|Sep-19-07|| ||dikankan: Could this be one of Kramnik's least successful games?
Not because his play was anything other than impeccable, but because he has
helped his future opponents find a defence against the Catalan!|
|Sep-19-07|| ||SniperOnG7: Or Kramnik could be luring his opponents to play this line against him and then novelty them.|
|Sep-19-07|| ||keypusher: I think Kramnik is associated with Ba5 in this variation, not 12. Bg5 as Aronian played. So he has kept his secrets safe.|
|Sep-19-07|| ||SniperOnG7: But this is Bg5 AFTER Bd2 so it may still be in Kramnik's repotoire.|
|Sep-19-07|| ||keypusher: <But this is Bg5 AFTER Bd2 so it may still be in Kramnik's repotoire.>|
Well of course! You can only play Ba5 if you've played Bd2 first, after all. But 10. Bd2 is quite standard and has been around for ever. I don't really know the Catalan, but I remember seeing 10. Bd2 in games in the 1980s.
12. Bg5 doesn't seem like the kind of move Kramnik would favor, which is why I doubt he gave away much in this game. But we'll see (or maybe not, since even if he was planning Bg5, maybe he won't now?).
|Sep-19-07|| ||SniperOnG7: This is what I got after some brief research:
As we all know from watching all these Kramnik Catalan masterpieces, Bd2-a5 is the main idea in this variation. Thus obviously 11...Qc8 prevents the pinning of the c-pawn as well as preparing the thematic ...c7-c5 push to get rid of the backward pawn.
Indeed, your point is very valid. Though 12.Bg5 seems the most popular move in this position, other good moves exist too - such as Be3 which I personally find much more positionally cool (though all the moves revolve around the idea of preventing the pawn push either though undermining the c5 square [12.Bg5] or adding an extra guard [12.Be3]).
Anyways, Kramnik what's your opinion? ;)
|Sep-19-07|| ||you vs yourself: <Aronian opted for the Catalan seen so often in Kramnik's own games. After 19 Re1 Bxd4? 20 Rd1 c5? 21 Qc2 White sought to benefit from the pin and the awkward location of Black's bishop on c4. 21...e5 was virtually forced. 22 Nxe5 won back the pawn and led to a draw offer, which was accepted. At the press conference someone mentioned that it was yet another draw, and Kramnik said it had been up to his opponent to try and win with the white pieces. Aronian claimed that he played the Catalan to see what Kramnik had in mind. He thought ...Bd5 was probably not good, yet it had worked in practice. Kramnik said that he did not think his title chances were slipping away because of the draws: it was too early for this to be of concern. Alluding to the forthcoming Rybka-Zappa computer match at the Sheraton, a questioner said that the Zappa people had claimed that their program would win the human event without loss. Both players thought it could lose, especially in the opening.>http://www.chesscenter.com/twic/eve...|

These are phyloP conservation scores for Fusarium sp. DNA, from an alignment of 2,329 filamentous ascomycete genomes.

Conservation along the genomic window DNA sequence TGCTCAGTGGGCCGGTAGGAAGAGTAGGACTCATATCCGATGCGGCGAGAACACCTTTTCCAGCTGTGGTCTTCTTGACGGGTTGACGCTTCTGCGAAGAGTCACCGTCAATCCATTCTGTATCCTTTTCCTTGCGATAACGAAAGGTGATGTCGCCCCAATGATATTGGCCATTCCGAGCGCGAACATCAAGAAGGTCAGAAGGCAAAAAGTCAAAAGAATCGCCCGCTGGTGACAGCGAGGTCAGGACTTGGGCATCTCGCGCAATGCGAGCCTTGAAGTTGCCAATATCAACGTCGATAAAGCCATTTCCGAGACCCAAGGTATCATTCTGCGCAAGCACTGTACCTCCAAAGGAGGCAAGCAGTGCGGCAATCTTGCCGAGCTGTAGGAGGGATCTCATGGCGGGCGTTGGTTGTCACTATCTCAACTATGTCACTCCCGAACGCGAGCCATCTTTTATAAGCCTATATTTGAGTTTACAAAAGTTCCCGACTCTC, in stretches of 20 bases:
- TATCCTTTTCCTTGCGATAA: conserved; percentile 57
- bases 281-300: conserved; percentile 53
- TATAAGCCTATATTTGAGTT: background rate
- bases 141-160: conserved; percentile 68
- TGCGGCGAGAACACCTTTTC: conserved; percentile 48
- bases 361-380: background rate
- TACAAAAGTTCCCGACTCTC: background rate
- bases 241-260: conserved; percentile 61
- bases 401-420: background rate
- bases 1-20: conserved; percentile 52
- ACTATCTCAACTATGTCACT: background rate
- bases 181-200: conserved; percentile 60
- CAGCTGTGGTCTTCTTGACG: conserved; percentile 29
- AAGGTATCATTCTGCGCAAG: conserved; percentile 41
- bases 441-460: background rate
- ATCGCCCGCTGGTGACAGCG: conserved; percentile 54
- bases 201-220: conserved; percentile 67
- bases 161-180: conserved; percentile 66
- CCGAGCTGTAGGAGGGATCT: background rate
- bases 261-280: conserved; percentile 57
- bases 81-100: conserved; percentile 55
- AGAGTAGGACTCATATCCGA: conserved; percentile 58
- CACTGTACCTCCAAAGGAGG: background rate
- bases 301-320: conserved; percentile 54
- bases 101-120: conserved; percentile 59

|Sep-20-07|| ||ValmonUni: Catalan??? what's up with arnonian? surely he didn't expect to win this game with kramnik's unique knowledge on this subject.|
|Sep-20-07|| ||jamesmaskell: Aronian chose an opening that Kramnik plays frequently and almost never loses with. Its a psychological ploy that is coming to greater use these days in the search for new opening theory. By testing the key practitioners of opening against their own openings, you are able to find the more natural moves. If you find something they didnt expect, youve found a possibly very fruitful chink in their armour you can concentrate your opening theory work on for future games.|
|Sep-20-07|| ||plang: <Catalan??? what's up with arnonian? surely he didn't expect to win this game with kramnik's unique knowledge on this subject.>|
What opening do you recommend playing against Kramnik?
|Sep-24-07|| ||SniperOnG7: <What opening do you recommend playing against Kramnik?>|
Semi-Slav D43, says Anand.
|Sep-27-07|| ||keypusher: <12. Bg5 doesn't seem like the kind of move Kramnik would favor, which is why I doubt he gave away much in this game. But we'll see (or maybe not, since even if he was planning Bg5, maybe he won't now?).>|
Well, he played 12. Bg5 today against Leko. But I am not impressed so far (written after 17...Re8, so we'll see if Kramnik proves me wrong again).
|Sep-27-07|| ||SniperOnG7: Today's a grand day for Kramnik and the Catalan opening. |
In the same variation, Kramnik indeed played 12. Bg5 then proceeded to smoke Leko like a cigarette. Kramnik vs Leko, 2007
Shows that Kramnik is the one and only Catalan champion.
|Sep-27-07|| ||keypusher: ...and, Kramnik goes on to win a masterpiece. Wow! I did not see that coming at move 18. |
Kramnik vs Leko, 2007
|Sep-27-07|| ||keypusher: <sniper on g7> Maybe you should change your nickname to Sniper on g2? :-)|
|Sep-27-07|| ||SniperOnG7: Ha. I do play the Catalan too (surprise surprise) but my play is oh so pale when compared to the brilliance of Kramnik with this lovely opening. So inspirational and depressing at the same time :O|